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Medicine in the colonies in the Age of Commerce
Pratik Chakrabarti

and intellectual practices, and commodities of their medical knowledge. This, in turn, formed the basis of the medical cultures of the colonies. A journey travelling westwards to find a new trade route to the spice islands of the East, in 1492, took Europeans to a new world. Christopher Columbus landed in the West Indies, believing that he had reached India. Over time, these Caribbean islands and the great continents lying beyond them provided Europe with a plenitude of new resources. In South America the Spanish found

in Materials and medicine
Ajmal Waqif

that slaves being brought to Jamaica by worried masters fleeing from Haiti had been fraternising with Jamaican slaves who were now beginning to talk about their own revolt.59 It was in this ‘correspondence’ that Wedderburn discussed the earlier Caribbean slave revolts known to history as the First and Second Maroon Wars (1673–1731 and 1795–96). Wedderburn made a point of claiming maroon ancestry in The Axe Laid to the Root and recounts that they had ‘fought for twenty years against the Christians, who wanted to reduce them again to slavery, after they had fled into

in The Cato Street Conspiracy
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The culture of free trade versus the culture of anti-slavery in Britain and the British Caribbean, 1840–50
Philip Harling

One might well say that Britain lost its soul to its sweet tooth in 1846. For in that year of the cheap sugar loaf as well as the cheap bread loaf, the House of Commons by a comfortable majority slated for execution the protective duties that had long given British Caribbean sugar a huge advantage in the home market. Before 1833 those duties had of course protected a slave-based system of

in The cultural construction of the British world
Claude McKay’s experience and analysis of Britain
Winston James

fact’ry chimneys pourin’ smoke up to de sky, An’ to see de matches-children, dat I hear ‘bout, passin’ by. 1 These stanzas from McKay’s poem – ‘Old England’ – express the conventional, British Caribbean and colonial view of the mother country. It was published in 1912. His opinions, however

in West Indian intellectuals in Britain
Constructing imperial identity through Liverpool petition struggles
Joshua Civin

speciality was as essential to the future of the port as the slave trade had been. In the first decade of the nineteenth century, competition for precedence between the West India Association and the American Chamber of Commerce was exacerbated by wartime policies. The Orders in Council of 1807, demanding that all neutral trade to the Continent first pass through Britain or be subject to seizure, advantaged Liverpool’s West Indies merchants, by excluding US competitors from Caribbean-Continental trading routes. By contrast, Liverpool American merchants suffered when the

in Parliaments, nations and identities in Britain and Ireland, 1660–1850
Barbadian women and slaveholding
Cecily Jones

Therefore, to explicate white female agency in Caribbean plantation society and the implications for relations between women, some critical analysis of their independent activities as slaveholders is imperative. I argue that through their ownership of slaves, white women themselves targeted and preyed upon black women and men in pursuit of their own social and economic interests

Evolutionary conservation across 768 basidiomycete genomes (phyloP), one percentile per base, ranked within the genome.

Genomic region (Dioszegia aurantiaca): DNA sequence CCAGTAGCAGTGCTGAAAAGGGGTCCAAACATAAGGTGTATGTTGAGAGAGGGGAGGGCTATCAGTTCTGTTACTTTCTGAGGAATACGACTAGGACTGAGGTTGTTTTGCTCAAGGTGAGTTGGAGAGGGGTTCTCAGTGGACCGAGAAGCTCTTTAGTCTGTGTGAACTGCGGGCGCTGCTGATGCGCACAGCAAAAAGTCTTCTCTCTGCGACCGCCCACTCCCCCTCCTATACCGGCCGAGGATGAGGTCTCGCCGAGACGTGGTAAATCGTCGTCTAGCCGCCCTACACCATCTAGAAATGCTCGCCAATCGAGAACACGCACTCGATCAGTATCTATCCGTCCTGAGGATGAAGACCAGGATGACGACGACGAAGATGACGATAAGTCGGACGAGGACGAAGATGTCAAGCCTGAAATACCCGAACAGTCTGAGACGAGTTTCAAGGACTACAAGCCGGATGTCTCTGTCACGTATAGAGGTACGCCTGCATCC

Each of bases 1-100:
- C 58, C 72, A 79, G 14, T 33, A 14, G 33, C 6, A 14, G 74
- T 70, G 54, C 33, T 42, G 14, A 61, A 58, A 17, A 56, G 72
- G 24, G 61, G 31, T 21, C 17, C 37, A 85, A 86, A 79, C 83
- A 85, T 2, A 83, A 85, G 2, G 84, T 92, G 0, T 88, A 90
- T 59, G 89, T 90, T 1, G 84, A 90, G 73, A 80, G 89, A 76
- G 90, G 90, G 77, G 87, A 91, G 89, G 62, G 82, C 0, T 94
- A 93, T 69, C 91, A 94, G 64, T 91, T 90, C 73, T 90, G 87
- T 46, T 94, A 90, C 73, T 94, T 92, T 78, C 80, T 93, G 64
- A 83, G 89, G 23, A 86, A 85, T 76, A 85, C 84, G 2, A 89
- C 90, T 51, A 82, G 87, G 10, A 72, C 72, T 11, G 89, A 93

in Engendering whiteness
Stephen Snelders

be the name of the place in Africa where the disease had come from.3 By 1755, it was feared that boasie, quickly identified with leprosy, would spread from Africa via Suriname to Europe. African slaves were thought to carry the disease across the Atlantic to the Caribbean, where Europeans were then infected. Europeans could then in turn bring leprosy back to the Netherlands, where it had become extinct. To many observers, the health of the Dutch colonial and commercial empire was at stake. This chapter argues that to the colonial rulers, boasie or leprosy’s first

in Leprosy and colonialism
Race, indigenous naval recruitment and British colonialism, 1934–41
Daniel Owen Spence

research that reconciles official records with subaltern sources from across the Caribbean, South and South-East Asia, this chapter examines the intersections between indigenous and European histories, maritime communities and naval culture, the discourses of power and identities that emerged from these relationships, and their impact upon colonial societies and imperial power at the twilight of the British Empire. From the mid-nineteenth century, British recruitment of indigenous soldiers for its colonial armies became shaped by what was termed ‘martial race’ theory

in A new naval history
Open Access (free)
Bill Schwarz

his wife again; was never to see his daughter; and he never returned to the Caribbean. This represents a particular variant on the theme of emigration which underwrites the story of twentieth-century Caribbean intellectuals. From 1929 to 1933 Padmore energetically devoted himself to the ideals of Soviet Communism, rising high in the firmament of the Communist administration; thereafter, until his death

in West Indian intellectuals in Britain
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David Brown

ships at Kinsale, County Cork at the end of January 1649. This continued the threat posed by the naval protection offered to the Confederates by the Dutch Republic. Charles II was proclaimed king by the Covenanter parliament in Scotland. When word of the regicide reached Virginia in March 1649 Governor George Berkeley also immediately recognised Charles II as monarch and invited him to travel to the relative safety of the colony and rule his dominions from there. 2 As the Caribbean colonies were now devoted almost entirely to sugar production, Virginia had become the

in Empire and enterprise